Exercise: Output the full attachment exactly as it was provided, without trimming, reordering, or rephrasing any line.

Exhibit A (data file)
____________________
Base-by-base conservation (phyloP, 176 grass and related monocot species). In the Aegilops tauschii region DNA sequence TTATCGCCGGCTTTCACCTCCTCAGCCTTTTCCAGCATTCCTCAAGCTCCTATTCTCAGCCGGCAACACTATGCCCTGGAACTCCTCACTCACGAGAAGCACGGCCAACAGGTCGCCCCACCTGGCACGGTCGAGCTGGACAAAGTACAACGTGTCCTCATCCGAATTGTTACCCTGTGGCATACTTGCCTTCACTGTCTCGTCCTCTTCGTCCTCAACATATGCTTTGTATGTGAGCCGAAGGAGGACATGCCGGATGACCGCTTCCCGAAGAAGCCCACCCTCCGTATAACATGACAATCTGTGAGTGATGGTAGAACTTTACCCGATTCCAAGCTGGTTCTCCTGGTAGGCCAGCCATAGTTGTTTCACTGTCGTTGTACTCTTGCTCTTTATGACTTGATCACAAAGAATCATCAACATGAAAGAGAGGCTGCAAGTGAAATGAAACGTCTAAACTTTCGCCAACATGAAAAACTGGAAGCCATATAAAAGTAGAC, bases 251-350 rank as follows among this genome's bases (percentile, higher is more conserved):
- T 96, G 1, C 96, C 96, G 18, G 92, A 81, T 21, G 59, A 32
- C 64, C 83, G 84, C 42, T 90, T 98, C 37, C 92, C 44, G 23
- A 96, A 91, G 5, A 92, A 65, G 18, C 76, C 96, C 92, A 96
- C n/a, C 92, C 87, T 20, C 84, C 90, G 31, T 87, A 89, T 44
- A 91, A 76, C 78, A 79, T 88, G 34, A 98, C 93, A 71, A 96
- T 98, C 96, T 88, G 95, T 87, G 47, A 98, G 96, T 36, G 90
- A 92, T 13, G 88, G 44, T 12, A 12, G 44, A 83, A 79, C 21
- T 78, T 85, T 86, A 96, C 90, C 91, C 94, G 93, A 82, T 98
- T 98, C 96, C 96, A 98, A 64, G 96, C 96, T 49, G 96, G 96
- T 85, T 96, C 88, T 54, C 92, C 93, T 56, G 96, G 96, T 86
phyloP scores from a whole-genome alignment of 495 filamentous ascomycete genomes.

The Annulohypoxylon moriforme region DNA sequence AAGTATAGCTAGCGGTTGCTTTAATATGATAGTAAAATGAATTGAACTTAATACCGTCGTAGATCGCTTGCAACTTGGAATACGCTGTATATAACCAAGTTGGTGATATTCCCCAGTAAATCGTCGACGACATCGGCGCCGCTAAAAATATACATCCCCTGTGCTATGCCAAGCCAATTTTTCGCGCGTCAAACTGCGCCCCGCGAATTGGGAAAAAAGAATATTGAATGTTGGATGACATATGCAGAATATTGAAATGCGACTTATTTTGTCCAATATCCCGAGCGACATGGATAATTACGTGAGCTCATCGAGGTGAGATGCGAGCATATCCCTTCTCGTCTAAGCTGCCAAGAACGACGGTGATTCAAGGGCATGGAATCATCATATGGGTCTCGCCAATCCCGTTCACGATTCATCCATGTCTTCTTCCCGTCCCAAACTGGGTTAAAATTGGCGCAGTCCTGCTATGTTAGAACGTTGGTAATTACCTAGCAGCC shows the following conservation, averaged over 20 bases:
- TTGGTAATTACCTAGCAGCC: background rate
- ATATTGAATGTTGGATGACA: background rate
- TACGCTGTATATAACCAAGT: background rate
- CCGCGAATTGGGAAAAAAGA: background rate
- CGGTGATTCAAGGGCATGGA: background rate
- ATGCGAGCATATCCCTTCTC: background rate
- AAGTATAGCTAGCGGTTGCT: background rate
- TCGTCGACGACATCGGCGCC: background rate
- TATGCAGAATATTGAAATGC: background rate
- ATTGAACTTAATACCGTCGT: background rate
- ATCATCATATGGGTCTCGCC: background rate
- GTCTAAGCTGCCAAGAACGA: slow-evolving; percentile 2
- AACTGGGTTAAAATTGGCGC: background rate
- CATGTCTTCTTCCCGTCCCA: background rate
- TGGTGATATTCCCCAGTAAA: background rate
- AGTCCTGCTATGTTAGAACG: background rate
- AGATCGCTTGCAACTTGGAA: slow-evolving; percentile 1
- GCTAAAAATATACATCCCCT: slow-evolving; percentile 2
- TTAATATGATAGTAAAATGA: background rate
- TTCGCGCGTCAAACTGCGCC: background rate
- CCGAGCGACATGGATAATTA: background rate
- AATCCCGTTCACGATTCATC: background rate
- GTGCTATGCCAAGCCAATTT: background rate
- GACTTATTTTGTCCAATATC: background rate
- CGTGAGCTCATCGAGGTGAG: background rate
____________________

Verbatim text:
Base-by-base conservation (phyloP, 176 grass and related monocot species). In the Aegilops tauschii region DNA sequence TTATCGCCGGCTTTCACCTCCTCAGCCTTTTCCAGCATTCCTCAAGCTCCTATTCTCAGCCGGCAACACTATGCCCTGGAACTCCTCACTCACGAGAAGCACGGCCAACAGGTCGCCCCACCTGGCACGGTCGAGCTGGACAAAGTACAACGTGTCCTCATCCGAATTGTTACCCTGTGGCATACTTGCCTTCACTGTCTCGTCCTCTTCGTCCTCAACATATGCTTTGTATGTGAGCCGAAGGAGGACATGCCGGATGACCGCTTCCCGAAGAAGCCCACCCTCCGTATAACATGACAATCTGTGAGTGATGGTAGAACTTTACCCGATTCCAAGCTGGTTCTCCTGGTAGGCCAGCCATAGTTGTTTCACTGTCGTTGTACTCTTGCTCTTTATGACTTGATCACAAAGAATCATCAACATGAAAGAGAGGCTGCAAGTGAAATGAAACGTCTAAACTTTCGCCAACATGAAAAACTGGAAGCCATATAAAAGTAGAC, bases 251-350 rank as follows among this genome's bases (percentile, higher is more conserved):
- T 96, G 1, C 96, C 96, G 18, G 92, A 81, T 21, G 59, A 32
- C 64, C 83, G 84, C 42, T 90, T 98, C 37, C 92, C 44, G 23
- A 96, A 91, G 5, A 92, A 65, G 18, C 76, C 96, C 92, A 96
- C n/a, C 92, C 87, T 20, C 84, C 90, G 31, T 87, A 89, T 44
- A 91, A 76, C 78, A 79, T 88, G 34, A 98, C 93, A 71, A 96
- T 98, C 96, T 88, G 95, T 87, G 47, A 98, G 96, T 36, G 90
- A 92, T 13, G 88, G 44, T 12, A 12, G 44, A 83, A 79, C 21
- T 78, T 85, T 86, A 96, C 90, C 91, C 94, G 93, A 82, T 98
- T 98, C 96, C 96, A 98, A 64, G 96, C 96, T 49, G 96, G 96
- T 85, T 96, C 88, T 54, C 92, C 93, T 56, G 96, G 96, T 86
phyloP scores from a whole-genome alignment of 495 filamentous ascomycete genomes.

The Annulohypoxylon moriforme region DNA sequence AAGTATAGCTAGCGGTTGCTTTAATATGATAGTAAAATGAATTGAACTTAATACCGTCGTAGATCGCTTGCAACTTGGAATACGCTGTATATAACCAAGTTGGTGATATTCCCCAGTAAATCGTCGACGACATCGGCGCCGCTAAAAATATACATCCCCTGTGCTATGCCAAGCCAATTTTTCGCGCGTCAAACTGCGCCCCGCGAATTGGGAAAAAAGAATATTGAATGTTGGATGACATATGCAGAATATTGAAATGCGACTTATTTTGTCCAATATCCCGAGCGACATGGATAATTACGTGAGCTCATCGAGGTGAGATGCGAGCATATCCCTTCTCGTCTAAGCTGCCAAGAACGACGGTGATTCAAGGGCATGGAATCATCATATGGGTCTCGCCAATCCCGTTCACGATTCATCCATGTCTTCTTCCCGTCCCAAACTGGGTTAAAATTGGCGCAGTCCTGCTATGTTAGAACGTTGGTAATTACCTAGCAGCC shows the following conservation, averaged over 20 bases:
- TTGGTAATTACCTAGCAGCC: background rate
- ATATTGAATGTTGGATGACA: background rate
- TACGCTGTATATAACCAAGT: background rate
- CCGCGAATTGGGAAAAAAGA: background rate
- CGGTGATTCAAGGGCATGGA: background rate
- ATGCGAGCATATCCCTTCTC: background rate
- AAGTATAGCTAGCGGTTGCT: background rate
- TCGTCGACGACATCGGCGCC: background rate
- TATGCAGAATATTGAAATGC: background rate
- ATTGAACTTAATACCGTCGT: background rate
- ATCATCATATGGGTCTCGCC: background rate
- GTCTAAGCTGCCAAGAACGA: slow-evolving; percentile 2
- AACTGGGTTAAAATTGGCGC: background rate
- CATGTCTTCTTCCCGTCCCA: background rate
- TGGTGATATTCCCCAGTAAA: background rate
- AGTCCTGCTATGTTAGAACG: background rate
- AGATCGCTTGCAACTTGGAA: slow-evolving; percentile 1
- GCTAAAAATATACATCCCCT: slow-evolving; percentile 2
- TTAATATGATAGTAAAATGA: background rate
- TTCGCGCGTCAAACTGCGCC: background rate
- CCGAGCGACATGGATAATTA: background rate
- AATCCCGTTCACGATTCATC: background rate
- GTGCTATGCCAAGCCAATTT: background rate
- GACTTATTTTGTCCAATATC: background rate
- CGTGAGCTCATCGAGGTGAG: background rate